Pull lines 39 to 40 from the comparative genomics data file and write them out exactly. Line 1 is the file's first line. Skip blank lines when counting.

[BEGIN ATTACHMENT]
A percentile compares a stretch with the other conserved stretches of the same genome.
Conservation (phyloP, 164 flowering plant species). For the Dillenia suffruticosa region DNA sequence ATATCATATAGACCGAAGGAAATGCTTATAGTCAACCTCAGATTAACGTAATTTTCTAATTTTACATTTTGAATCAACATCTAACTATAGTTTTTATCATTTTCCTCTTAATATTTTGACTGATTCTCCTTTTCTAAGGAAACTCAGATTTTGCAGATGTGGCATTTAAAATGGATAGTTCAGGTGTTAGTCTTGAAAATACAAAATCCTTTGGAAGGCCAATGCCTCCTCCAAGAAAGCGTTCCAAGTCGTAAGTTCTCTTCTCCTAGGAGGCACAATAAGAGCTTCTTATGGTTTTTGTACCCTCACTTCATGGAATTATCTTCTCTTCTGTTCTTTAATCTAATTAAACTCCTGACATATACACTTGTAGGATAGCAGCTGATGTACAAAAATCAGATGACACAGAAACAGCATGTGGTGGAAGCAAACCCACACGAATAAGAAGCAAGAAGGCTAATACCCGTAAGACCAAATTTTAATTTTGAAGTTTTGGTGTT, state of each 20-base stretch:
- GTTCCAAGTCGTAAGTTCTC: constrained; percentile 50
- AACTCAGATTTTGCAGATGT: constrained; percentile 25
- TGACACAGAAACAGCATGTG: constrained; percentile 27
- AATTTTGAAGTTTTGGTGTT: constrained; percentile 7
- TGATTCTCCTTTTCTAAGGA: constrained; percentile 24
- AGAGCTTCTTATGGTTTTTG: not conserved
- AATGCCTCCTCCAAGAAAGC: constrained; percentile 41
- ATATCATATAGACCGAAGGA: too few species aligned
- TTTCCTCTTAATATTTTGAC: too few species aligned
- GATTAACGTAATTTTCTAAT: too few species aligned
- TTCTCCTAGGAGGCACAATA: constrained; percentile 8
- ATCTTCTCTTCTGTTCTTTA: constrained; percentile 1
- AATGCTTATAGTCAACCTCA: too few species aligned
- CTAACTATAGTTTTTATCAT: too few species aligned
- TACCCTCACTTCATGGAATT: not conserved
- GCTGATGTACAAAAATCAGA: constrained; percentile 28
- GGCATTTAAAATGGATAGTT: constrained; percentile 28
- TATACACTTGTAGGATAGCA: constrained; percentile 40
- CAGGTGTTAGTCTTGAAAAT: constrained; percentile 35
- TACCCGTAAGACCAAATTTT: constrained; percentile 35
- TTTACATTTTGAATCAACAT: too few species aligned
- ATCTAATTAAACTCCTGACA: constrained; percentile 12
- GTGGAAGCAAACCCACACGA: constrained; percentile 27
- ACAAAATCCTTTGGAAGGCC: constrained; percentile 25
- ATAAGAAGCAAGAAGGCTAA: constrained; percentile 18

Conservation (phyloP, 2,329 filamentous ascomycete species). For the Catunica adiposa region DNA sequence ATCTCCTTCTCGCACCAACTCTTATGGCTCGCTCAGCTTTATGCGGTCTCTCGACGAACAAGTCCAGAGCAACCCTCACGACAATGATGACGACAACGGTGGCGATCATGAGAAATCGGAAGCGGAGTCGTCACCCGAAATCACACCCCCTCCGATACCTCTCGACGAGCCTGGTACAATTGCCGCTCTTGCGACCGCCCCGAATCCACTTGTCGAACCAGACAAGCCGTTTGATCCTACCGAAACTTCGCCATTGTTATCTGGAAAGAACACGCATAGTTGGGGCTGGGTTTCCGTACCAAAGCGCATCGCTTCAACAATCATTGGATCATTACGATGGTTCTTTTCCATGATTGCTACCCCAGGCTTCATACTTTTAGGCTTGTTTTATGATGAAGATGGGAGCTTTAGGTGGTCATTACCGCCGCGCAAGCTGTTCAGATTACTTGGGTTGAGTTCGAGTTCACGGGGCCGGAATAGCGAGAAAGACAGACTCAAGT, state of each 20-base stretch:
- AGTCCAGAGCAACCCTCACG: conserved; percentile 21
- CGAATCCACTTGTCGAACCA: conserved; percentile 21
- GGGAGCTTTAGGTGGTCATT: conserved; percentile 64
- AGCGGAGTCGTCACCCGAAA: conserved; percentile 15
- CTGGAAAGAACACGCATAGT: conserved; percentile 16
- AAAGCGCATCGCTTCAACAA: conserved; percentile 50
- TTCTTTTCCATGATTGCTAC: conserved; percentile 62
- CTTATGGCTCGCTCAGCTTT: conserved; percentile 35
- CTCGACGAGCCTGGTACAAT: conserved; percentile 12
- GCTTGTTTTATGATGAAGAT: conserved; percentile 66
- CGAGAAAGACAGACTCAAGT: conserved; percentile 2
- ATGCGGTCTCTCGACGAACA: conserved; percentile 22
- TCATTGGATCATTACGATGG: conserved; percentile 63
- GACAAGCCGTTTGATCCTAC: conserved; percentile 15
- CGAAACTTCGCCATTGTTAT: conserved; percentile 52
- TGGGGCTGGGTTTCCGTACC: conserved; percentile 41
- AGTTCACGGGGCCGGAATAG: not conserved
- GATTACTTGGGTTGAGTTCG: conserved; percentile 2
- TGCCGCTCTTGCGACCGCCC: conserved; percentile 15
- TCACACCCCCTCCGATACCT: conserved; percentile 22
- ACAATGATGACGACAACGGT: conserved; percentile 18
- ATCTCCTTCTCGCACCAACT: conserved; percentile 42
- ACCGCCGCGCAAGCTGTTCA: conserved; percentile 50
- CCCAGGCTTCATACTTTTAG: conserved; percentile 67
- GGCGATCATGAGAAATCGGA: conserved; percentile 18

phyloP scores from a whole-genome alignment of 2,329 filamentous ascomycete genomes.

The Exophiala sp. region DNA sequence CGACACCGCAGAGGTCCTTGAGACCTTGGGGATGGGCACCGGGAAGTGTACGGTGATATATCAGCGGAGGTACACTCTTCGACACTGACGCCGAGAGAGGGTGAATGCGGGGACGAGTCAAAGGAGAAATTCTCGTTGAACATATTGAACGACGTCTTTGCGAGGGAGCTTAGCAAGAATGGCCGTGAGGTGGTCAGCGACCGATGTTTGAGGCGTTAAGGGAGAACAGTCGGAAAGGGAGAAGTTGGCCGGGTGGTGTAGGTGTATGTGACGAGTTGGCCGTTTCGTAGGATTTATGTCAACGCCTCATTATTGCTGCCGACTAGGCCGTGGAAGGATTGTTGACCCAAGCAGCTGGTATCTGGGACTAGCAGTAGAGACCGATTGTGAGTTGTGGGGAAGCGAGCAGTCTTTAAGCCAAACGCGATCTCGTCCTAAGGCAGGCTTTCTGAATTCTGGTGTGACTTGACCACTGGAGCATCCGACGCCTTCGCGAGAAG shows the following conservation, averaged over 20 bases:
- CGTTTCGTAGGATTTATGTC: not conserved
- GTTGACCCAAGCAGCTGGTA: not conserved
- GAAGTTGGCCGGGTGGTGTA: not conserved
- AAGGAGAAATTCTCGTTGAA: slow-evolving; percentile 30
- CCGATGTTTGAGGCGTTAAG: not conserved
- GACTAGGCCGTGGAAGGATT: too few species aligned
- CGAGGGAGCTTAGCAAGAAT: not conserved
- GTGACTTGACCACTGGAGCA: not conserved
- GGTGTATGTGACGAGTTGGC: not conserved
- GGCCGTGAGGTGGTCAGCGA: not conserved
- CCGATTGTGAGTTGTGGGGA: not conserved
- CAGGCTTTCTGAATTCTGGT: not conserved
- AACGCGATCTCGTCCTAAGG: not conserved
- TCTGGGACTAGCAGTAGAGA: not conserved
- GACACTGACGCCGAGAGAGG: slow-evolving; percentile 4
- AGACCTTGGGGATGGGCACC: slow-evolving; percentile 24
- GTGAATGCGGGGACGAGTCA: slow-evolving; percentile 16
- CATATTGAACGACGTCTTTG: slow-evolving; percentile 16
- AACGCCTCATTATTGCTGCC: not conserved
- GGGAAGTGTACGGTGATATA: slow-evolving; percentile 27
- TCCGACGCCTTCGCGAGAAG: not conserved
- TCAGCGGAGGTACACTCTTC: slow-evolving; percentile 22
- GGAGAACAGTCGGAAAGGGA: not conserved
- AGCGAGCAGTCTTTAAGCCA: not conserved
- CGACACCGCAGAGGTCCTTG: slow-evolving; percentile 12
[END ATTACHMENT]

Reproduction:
- CGAGAAAGACAGACTCAAGT: conserved; percentile 2
- ATGCGGTCTCTCGACGAACA: conserved; percentile 22